6 Ways to Protect Your Child While They Are Visiting Friends

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As your child makes friends, they’ll begin to get invited to other people’s homes. You likely have fond memories of visiting friends as a kid and want your own child to have a similar experience.

However, the thought of leaving them at a new friend’s house can be nerve-wracking. To ensure your kid is safe while visiting friends, consider the following tips.

1. Give Them a Way to Communicate

Many parents are hesitant to let their children use technology. However, giving your child a cell phone for kids is a simple way to make you both feel comfortable when they’re somewhere new.

Unlike iPhones or Android devices, many kids’ phones limit access to the internet, apps, or games. This prevents children from accidentally coming across explicit content or online predators.

Safe phones for kids give you and your child the ability to communicate when you’re not together. So if something happens that makes them feel uncomfortable, they can discreetly send you a text message. Make sure your child knows the numbers of additional emergency contacts in case you can’t be reached.

2. Meet the Parents

Before letting your child hang out at a friend’s house, it’s important to meet their parents. While you don’t need to become best buds with Timmy’s mom, you want to ensure your values align. For example, if you discover Timmy’s parents are racist, you probably don’t want your child to spend time around that family.

Beyond values, you need to know whether the friend’s parents are safe for your child to be around. Most people won’t tell you their life’s darker stories. But a quick background check will illuminate any concerning details. Something like a traffic violation is not likely cause for concern. However, arrests for drug possession, violence, or sexual assault are huge red flags.

3. Know Where They’re Going

Along with meeting the parents, you’ll also want to know your child is in a safe environment. While you don’t need a full house tour, do some research on the neighborhood they’ll be in. If you discover their friend lives in an area with high gun crime rates, suggest a playdate at your house instead.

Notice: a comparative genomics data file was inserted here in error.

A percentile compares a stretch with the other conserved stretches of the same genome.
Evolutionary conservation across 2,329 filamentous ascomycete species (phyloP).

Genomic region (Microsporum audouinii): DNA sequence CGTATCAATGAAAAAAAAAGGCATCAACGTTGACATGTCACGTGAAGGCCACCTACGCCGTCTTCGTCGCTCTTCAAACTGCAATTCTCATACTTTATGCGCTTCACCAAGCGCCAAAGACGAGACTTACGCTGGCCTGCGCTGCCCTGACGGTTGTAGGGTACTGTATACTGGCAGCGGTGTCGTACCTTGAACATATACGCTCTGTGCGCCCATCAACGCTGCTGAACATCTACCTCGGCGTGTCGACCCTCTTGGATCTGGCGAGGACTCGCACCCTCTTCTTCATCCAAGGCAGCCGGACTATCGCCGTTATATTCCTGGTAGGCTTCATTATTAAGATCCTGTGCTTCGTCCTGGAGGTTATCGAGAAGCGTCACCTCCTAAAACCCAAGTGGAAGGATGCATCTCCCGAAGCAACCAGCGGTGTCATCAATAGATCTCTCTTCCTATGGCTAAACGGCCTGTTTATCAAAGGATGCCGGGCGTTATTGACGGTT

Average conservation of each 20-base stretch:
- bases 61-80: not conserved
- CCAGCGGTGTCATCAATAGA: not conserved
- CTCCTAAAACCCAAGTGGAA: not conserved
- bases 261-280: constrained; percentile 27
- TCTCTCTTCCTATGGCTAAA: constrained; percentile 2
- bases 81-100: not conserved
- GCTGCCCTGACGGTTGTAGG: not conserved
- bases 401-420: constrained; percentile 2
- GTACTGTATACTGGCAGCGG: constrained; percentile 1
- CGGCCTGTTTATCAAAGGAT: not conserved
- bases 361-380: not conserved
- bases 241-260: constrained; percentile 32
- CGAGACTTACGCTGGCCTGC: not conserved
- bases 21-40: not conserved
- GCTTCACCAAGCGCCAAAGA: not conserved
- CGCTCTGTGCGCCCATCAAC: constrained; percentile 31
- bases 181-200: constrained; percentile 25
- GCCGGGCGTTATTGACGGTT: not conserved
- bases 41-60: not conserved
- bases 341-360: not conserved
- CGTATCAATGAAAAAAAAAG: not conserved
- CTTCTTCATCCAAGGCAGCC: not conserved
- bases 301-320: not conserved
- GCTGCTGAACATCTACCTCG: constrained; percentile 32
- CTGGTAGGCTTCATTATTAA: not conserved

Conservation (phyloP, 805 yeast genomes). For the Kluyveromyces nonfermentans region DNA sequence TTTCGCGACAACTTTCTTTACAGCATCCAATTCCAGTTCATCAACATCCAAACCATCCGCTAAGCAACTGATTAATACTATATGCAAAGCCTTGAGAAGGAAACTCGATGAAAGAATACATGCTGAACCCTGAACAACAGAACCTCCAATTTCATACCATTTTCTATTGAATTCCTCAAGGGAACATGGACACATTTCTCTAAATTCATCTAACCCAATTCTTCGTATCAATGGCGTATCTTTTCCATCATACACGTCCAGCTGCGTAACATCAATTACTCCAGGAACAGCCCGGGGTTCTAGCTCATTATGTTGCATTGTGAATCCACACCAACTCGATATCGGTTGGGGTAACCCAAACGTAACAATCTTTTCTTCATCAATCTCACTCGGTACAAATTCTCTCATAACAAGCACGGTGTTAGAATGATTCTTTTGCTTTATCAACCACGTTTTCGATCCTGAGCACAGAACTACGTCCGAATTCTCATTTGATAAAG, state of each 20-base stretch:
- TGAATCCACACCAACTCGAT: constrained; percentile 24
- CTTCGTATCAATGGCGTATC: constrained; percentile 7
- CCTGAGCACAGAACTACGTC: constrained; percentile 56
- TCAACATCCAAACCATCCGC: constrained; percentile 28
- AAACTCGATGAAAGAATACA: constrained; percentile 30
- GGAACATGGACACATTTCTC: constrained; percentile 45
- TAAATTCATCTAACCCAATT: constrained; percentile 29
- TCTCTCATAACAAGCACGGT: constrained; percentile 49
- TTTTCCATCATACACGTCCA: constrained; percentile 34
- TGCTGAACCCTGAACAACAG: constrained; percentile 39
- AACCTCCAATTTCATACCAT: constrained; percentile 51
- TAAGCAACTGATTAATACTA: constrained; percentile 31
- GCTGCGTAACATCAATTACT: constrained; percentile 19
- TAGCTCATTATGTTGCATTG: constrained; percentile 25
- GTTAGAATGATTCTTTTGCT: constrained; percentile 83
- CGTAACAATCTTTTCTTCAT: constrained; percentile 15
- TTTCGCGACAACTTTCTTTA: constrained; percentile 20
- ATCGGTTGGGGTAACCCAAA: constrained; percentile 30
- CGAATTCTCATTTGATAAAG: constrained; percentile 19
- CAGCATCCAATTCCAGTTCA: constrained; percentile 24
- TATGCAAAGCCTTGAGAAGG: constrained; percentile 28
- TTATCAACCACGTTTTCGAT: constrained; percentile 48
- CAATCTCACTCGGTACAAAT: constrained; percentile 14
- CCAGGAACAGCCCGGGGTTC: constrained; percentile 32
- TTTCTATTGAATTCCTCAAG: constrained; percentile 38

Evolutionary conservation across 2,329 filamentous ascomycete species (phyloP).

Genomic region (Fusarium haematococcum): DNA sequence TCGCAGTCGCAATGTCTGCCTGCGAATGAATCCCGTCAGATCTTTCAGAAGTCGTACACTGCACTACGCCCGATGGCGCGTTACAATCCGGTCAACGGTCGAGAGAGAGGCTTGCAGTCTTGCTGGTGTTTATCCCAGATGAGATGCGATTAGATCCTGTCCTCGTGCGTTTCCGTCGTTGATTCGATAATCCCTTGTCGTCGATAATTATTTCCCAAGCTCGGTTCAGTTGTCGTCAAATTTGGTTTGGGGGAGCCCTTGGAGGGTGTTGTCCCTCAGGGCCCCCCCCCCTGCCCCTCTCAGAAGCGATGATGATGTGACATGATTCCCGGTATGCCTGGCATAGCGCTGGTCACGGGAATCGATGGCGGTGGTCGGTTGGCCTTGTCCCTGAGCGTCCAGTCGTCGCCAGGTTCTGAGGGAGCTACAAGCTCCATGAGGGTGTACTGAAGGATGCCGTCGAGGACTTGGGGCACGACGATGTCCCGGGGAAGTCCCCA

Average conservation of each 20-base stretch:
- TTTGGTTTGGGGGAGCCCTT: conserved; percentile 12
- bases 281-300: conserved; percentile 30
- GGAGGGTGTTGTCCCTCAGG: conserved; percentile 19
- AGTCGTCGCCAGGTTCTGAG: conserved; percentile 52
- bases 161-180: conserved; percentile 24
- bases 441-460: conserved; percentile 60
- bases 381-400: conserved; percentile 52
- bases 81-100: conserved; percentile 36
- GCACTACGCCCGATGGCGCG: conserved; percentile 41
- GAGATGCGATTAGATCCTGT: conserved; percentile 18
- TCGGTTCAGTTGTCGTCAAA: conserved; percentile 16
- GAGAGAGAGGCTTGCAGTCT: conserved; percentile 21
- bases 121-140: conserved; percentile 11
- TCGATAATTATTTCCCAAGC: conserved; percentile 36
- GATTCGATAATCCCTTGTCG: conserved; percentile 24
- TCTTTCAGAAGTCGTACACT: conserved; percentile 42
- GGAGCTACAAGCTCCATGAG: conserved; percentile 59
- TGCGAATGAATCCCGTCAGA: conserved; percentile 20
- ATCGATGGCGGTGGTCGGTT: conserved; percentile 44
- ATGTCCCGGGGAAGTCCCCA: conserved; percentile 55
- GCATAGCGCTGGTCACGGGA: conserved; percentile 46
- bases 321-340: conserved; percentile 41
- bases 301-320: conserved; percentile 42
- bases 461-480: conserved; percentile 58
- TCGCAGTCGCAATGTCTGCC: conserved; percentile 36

Additionally, you need to know whether your child will be leaving the friend’s house and where they’ll be going. This will assure you your child is engaging in safe activities and make them easier to locate in case of emergency. Outings to places like the bowling alley or movie theater are typically safe. However, you may not want your child visiting another person’s house whom you’ve not met.

4. Ask About Weapons

Each parent will have varying levels of comfort allowing their children to visit homes with weapons. Many feel OK with it as long as the weapon is properly locked away. Still, it’s important to ask what weapons someone owns and how they are stored. Safely stored guns should be unloaded and locked in a gun safe separate from the ammunition.

Whether your child has exposure to guns or not, it’s essential to talk with them about gun safety. It’s estimated that one-third of Americans own a gun, so it’s likely your child will eventually be in a home with weapons. To avoid tragic accidents, have regular conversations with them about how guns work and how to stay safe. Even if your child has grown up around guns, they should never be alone with a weapon.

5. Ask About Supervision

Elementary-aged children need to be supervised, full stop. But as kids get older, parents have different ideas about when it’s all right to leave them on their own. One parent may think it’s fine to leave middle schoolers alone for an hour, while another may not. Understanding the other parent’s feelings about supervision can help you determine whether you’re comfortable letting your child visit.

If you’re fine with unsupervised play, a few safety measures should still be in place. First, set clear rules around answering the door and turning on the stove. Let kids know they shouldn’t open the door for anyone and send a snack along to avoid any kitchen mishaps. In addition, program emergency numbers into your child’s phone in case there’s an accident.

6. Know What Activities Are Planned

You’ve met the parents, you’ve checked out the neighborhood, and you feel safe letting your kid visit. Now it’s time to make sure your child has everything they need to play safely. However, you don’t want to send your kid to someone’s house with a suitcase full of stuff. So ask the parents what activities they have planned.

If your child will be playing outside on bikes, you’ll want to pack their helmet. If their friend has a pool and your kid isn’t a strong swimmer, make sure to pack floaties or a life jacket. Taking this extra step will give you peace of mind that your child has everything they need to have fun and be safe.

Letting kids visit a friend’s house may make you nervous. However, it’s an important childhood experience that builds friendships and creates independence. By following the tips above, you can make sure your child is safe, even if you’re not around to watch them play.